So, from the East, we received red used in art to show Jesus’ humanity, as well as his sacrifice. But Eastern icons also used red to indicate royalty. This came from the Byzantine tradition that the emperor and the imperial family wore red shoes. Byzantium is now Istanbul in Turkey.

Since the Byzantine empire began its history as the Roman Empire of the East, the link to red and royalty may also have started in Rome — and the Etruscan Empire that preceded it, which used red in its art. (The Etruscan civilization lasted for 900 years, until the rise of Rome, which was officially founded in 27 B.C.) In Rome, senators often wore red (more crimson) shoes as a sign of rank. However, red was also a commonly used color in Rome. Think of all the images you have seen of Roman soldiers with red-plumed helmets and red mantles.

Red was an easily attained color in Rome, in its common form. The royal red, or crimson, was not. This came from an insect called kermes that was a parasite on oak trees. The more common color was called “Turkey red” and came from the root of a European herb, now called the rose madder. In Jesus’ time, Turkey red would have been an easily attained color for a mantle or tunic.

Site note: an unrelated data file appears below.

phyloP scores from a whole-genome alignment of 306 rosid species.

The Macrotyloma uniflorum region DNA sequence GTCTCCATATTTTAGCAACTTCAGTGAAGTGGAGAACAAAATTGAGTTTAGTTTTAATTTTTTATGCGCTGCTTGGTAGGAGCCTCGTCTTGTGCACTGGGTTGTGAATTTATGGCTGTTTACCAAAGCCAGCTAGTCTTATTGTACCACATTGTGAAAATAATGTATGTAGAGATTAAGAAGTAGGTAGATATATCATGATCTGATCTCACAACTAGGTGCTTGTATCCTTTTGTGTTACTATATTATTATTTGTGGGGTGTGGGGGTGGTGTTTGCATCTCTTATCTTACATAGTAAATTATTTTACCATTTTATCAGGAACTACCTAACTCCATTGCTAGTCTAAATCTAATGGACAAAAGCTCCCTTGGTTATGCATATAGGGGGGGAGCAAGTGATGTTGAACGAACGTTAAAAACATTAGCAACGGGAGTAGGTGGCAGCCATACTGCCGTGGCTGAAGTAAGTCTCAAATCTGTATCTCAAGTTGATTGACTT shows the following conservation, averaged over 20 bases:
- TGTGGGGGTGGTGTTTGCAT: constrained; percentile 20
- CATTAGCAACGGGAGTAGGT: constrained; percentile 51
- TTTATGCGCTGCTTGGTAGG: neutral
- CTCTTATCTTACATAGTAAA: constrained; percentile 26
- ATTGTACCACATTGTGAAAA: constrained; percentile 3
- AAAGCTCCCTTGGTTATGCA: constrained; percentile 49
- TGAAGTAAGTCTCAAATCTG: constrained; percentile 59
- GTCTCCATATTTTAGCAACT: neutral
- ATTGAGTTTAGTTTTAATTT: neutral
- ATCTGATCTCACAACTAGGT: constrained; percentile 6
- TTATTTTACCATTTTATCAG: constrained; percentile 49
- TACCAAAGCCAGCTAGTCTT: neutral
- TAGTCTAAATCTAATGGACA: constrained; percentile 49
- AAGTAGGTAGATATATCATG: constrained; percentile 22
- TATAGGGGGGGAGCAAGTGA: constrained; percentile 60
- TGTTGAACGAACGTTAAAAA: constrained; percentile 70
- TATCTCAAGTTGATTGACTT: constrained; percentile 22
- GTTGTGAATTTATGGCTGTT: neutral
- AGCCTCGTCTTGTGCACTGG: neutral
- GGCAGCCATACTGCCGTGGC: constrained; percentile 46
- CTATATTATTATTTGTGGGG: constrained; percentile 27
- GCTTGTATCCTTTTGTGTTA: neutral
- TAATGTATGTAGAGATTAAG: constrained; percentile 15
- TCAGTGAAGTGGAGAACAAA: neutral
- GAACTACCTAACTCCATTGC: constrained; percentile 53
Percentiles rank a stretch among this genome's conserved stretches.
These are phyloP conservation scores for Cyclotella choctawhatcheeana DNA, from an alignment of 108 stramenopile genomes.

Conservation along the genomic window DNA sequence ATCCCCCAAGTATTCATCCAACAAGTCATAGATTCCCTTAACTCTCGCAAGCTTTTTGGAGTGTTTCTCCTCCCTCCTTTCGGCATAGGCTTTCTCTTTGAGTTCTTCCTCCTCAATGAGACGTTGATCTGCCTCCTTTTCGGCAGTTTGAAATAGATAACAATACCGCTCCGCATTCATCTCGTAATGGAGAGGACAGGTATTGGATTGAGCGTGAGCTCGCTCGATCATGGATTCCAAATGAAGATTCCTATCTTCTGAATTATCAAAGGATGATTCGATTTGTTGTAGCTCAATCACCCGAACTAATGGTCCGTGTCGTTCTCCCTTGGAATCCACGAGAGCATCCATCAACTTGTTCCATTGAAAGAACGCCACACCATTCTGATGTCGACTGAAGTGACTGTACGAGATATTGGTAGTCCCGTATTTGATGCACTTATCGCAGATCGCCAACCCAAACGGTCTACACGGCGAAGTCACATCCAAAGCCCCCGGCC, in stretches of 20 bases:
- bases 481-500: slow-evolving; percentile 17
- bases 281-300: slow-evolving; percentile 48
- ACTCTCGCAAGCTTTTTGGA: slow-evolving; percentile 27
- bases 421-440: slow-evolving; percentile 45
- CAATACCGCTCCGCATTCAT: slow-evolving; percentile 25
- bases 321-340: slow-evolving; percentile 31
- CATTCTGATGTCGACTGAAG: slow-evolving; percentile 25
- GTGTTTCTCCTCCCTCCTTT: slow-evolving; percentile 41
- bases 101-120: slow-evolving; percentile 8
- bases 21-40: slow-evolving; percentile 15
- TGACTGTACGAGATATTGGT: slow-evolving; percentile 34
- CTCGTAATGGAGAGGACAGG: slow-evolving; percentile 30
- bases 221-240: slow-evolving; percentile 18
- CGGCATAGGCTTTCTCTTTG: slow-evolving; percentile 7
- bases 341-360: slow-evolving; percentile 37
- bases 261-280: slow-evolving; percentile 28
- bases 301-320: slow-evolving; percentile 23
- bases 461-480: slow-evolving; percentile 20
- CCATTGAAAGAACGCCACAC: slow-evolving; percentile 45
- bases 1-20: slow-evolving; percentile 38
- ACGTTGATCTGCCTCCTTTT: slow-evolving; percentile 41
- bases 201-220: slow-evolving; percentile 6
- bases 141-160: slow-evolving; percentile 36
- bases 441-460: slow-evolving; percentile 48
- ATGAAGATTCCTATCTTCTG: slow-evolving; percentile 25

Later in art history, red sometimes became pink. This came from the time of the Renaissance (14th to 17th centuries). At that time, the use of pink was considered the proper tone for skin. (Skin tones in art were previously red, dating back to at least the Etruscans.)

One of the early artists of the Renaissance was the monk Fra Angelico, beatified by St. John Paul II in 1982. He used pink in an entirely new way, for the clothing of the Archangel Gabriel in the Annunciation fresco on a wall in the Convent of St. Marco in Florence.

Following in this tradition of pink was Masaccio’s 14th-century “The Tribute Money.” This depicts several of the apostles, including John, as well as Jesus, wearing pink.

By the 1700s, pink had become the fashion statement — think King Louis XVI of France — which lasted until after World War II. It was only after the war that pink and blue became colors for girls and boys — and that took a while to catch on. Before that, artists used pink as easily as red, and so we find paintings like Heinrich Hoffman’s famous “Christ in Gethsemane” (1886) with Jesus wearing a pink tunic and blue mantle.

For modern liturgies today, pink is used twice a year — although it is often a rosy shade — to signify joy: once in Lent and once in Advent (Laetare and Gaudete Sundays).

Red is a more commonly used color for vestments and altar cloths. It signifies both the fire of the Holy Spirit, as well as the blood shed by martyrs and so it is used on their feast days. Red is used for vestments and to veil the crucifix on Good Friday in honor of the blood of Christ shed on the cross.

Sources: The Catholic Encyclopedia; crosswalk.com; europeanacademyofreligionandsociety.com; ewtn.com; catholicnewsagency.com; vatican.va; udayton.edu; theguardian.com; aleteia.com; coraevans.com; theparisreview.org; catholicexchange.com; pravmir.com; ancient-hebrew.org; tribunesandtriumphs.org; russianicon.com; bbc.com/culture; artsy.net; orthodoxartsjournal.org; christianity.com and newsbook.com.mt.